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Washington UTC Issues Draft Policy Statement on Energy Storage

March 24, 2017 posted by Eric Christensen

The Policy Statement Provides Direction on Quantifying Storage Benefits
That Straddle 
Traditional Utility Lines

            On March 6, the Washington Utilities and Transportation Commission (“UTC”) issued a draft policy statement setting forth its views on how emerging energy storage technologies should be treated for purposes of utility resource planning, acquisition, and rate recovery.  As with recent policy statements issued by the Oregon PUC and FERC, the UTC’s policy statement attempts to grapple with the fact that energy storage has characteristics of transmission, generation, and distribution, and capturing the entire value stream offered by energy storage requires regulators and storage operators to cross these traditional regulatory lines.  Comments on the draft policy statement are due April 3, 2017.

            The policy statement recognizes that energy storage is a “key enabling technology” for the electricity sector to comply with Washington’s established policies of diversifying and decarbonizing generation resources, and Washington’s investor-owned utilities (“IOUs”) therefore “should be diligently working to identify and pursue cost-effective opportunities to incorporate energy storage into their systems.”  The policy statement identifies two primary mechanisms through which utilities should analyze and acquire energy storage.

            First, IOUs will need to alter their planning processes, and especially the Integrated Resource Planning (“IRP”) process.  Specifically, the policy statement requires that utilities demonstrate that they have analyzed energy storage as an option before any resource acquisition will be found prudent.  Further, because the IRP process has generally considered transmission, generation, and distribution separately, the policy statement requires that these “silos” be taken down for purposes of evaluating energy storage so that all value streams can be analyzed.  Further, to properly evaluate energy storage, the policy statement directs utilities to explore options for sub-hourly modeling to capture the value of storage for system balancing and other products that can be provided by storage technologies over time periods of a few minutes or less.  Finally, the policy statement notes that, in light of rapid technological advances and declines in capital costs, it is important for utilities to evaluate a range of storage technologies.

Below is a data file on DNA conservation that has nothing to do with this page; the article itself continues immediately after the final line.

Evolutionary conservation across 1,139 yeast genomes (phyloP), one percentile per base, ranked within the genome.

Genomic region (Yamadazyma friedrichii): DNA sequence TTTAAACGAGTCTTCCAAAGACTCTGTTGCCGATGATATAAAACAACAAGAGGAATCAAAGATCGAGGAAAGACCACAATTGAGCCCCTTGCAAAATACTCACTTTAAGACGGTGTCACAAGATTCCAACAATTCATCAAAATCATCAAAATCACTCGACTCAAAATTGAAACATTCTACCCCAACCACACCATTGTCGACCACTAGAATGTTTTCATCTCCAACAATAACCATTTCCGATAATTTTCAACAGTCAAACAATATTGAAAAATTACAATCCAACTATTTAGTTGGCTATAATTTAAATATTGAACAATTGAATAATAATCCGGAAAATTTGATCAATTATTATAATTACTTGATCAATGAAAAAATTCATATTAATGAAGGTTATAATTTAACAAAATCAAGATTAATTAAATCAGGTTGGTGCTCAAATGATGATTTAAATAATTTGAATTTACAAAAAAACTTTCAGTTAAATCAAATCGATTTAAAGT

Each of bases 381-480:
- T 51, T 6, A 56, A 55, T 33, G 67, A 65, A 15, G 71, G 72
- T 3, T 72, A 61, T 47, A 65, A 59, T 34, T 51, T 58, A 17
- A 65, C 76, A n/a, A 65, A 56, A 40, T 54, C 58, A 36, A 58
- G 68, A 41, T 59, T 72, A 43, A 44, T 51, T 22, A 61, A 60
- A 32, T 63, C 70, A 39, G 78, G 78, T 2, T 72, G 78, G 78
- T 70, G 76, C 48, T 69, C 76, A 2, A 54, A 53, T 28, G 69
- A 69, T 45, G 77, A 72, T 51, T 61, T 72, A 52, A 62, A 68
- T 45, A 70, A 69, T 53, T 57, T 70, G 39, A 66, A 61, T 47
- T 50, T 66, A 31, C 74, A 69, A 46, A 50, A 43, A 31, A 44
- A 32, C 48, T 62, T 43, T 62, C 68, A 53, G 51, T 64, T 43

Second, the policy statement makes clear that the UTC will apply ordinary principles of prudent resource acquisition in determining whether utilities should be allowed to recover the costs of acquiring energy storage.  The prudence analysis, in turn, will focus on whether the utility’s planning process was adequate, whether it has pursued governmental support for energy storage studies and pilot projects, and whether energy storage was acquired through a competitive procurement process.  In addition, the policy statement makes clear that utilities should consider behind-the-meter storage options as well as storage deployed within the utility’s distribution or transmission systems.